Saturday, November 18, 2006

Wikis and Blogs: the Read/Write web in the classroom

The above title is a testament to Will Richardson’s weblogg-ed site and his efforts in bringing Web 2.0 technologies into the classroom. I am starting to see the light, and I like what I see. Wiki’s and blogs definitely have educational potential.

Allow me to elaborate; my classes and I are just starting to tap in to the potential of wikis and blogs. I set up a blog about a month ago for my Spanish classes at edublogs and a wiki at wikispaces. To tell you the truth, I wasn’t all that interested in the wiki at first. Sure I had been to wikipedia and other type wiki sites, but I didn’t really see the full potential of a wiki until recently.

In addition, I was worried about cyber bullying and I didn’t want to be responsible for anything that would lead to cyber bullying of my students. Then I figured it out. We need to do what we can to protect our students, but we can’t lock them away from the world. Thus, I started doing research and I got involved with Alabama Best Practice Center and 21st Century Learning. Now I am a better person for it and my students are as well.

My classes have a public blog “bishop blog” that is moderated by me. Also, we have a wiki (private wiki for now) that is graciously provided by wikispaces for educational purposes. We are using both of these technologies as much as we can for instructional purposes. I set up assignments on the blog and the wiki, and my students follow the directions and complete their assignments. We use the blog for reflective purposes and we use the wiki as a platform for discussion, assignment submissions, and synergistic learning.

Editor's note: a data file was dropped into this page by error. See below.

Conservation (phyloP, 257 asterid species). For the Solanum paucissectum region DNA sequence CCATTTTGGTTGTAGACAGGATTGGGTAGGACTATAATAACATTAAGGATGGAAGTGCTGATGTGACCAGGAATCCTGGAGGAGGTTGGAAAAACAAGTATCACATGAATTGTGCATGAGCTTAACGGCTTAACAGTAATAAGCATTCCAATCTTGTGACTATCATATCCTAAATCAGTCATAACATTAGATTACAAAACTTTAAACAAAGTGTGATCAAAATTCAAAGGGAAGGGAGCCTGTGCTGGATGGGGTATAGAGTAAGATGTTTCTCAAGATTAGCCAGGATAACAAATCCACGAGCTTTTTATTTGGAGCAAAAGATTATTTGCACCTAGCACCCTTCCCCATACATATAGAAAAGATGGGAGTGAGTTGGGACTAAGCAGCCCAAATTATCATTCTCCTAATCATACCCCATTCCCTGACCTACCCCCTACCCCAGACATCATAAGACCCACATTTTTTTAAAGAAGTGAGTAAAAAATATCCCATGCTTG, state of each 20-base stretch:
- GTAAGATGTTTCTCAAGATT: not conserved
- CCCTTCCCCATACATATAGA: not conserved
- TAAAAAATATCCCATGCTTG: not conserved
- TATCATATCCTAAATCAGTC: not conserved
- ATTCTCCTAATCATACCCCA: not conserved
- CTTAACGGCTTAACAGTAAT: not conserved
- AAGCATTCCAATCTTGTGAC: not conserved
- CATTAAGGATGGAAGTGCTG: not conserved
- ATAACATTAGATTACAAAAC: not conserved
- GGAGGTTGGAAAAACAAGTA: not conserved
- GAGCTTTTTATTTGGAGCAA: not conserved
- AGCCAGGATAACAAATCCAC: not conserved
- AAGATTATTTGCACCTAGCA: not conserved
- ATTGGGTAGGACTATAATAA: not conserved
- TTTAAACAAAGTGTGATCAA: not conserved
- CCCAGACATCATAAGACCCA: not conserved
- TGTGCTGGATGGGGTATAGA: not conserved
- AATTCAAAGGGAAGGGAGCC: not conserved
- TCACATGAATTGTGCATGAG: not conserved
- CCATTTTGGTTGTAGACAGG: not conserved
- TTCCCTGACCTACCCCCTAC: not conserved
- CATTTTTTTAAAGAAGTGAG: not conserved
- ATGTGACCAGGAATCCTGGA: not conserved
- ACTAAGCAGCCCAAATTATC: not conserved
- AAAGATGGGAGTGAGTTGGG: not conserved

I was working on our wiki the other night and I noticed where my students with out any real direction from me had begun to edit the reflexive verb page with relevant information in a thread type format. A lot of the work was “cut and paste” Internet information, but they had provided the URL as a reference and link. I love it! Currently, I am trying to limit the cut and paste format by requiring students to provide authentic analysis of content in their own writing.

As a result of my students wiki work, I believe that the potential of the wiki as a learning platform is limitless. Hence, we are going to do our best to build up our wiki with pertinent and informative information. For example, my Spanish One students have started adding to the 21 Spanish speaking country page.

What is the 21 Spanish-speaking country page? We are creating a page for each country that links directly to that country’s page. Our goal is to have relevant information about all 21 Spanish speaking countries. Additionally, we are not only providing our own information, we are also providing useful links for each country.

I am very thankful for Web 2.0 technologies. With blogs and wikis as classroom tools, students should have more than enough information at their fingertips to be successful in school and in life. My hope is that one-day the wiki will be as functional as the current high dollar software packages like “Blackboard”. James Farmer asserts, “Blackboard beware, we’re coming after you!” I love it! As such, I am going to do what I can to see that James’ dream becomes a reality. Not because I have something against Blackboard, but because K12 educational resources should be open-source, cost effective, or free.

If you would like to know more about wiki’s April Chamberlain has set up a great instructional wiki site called, “may the tech be with you.”

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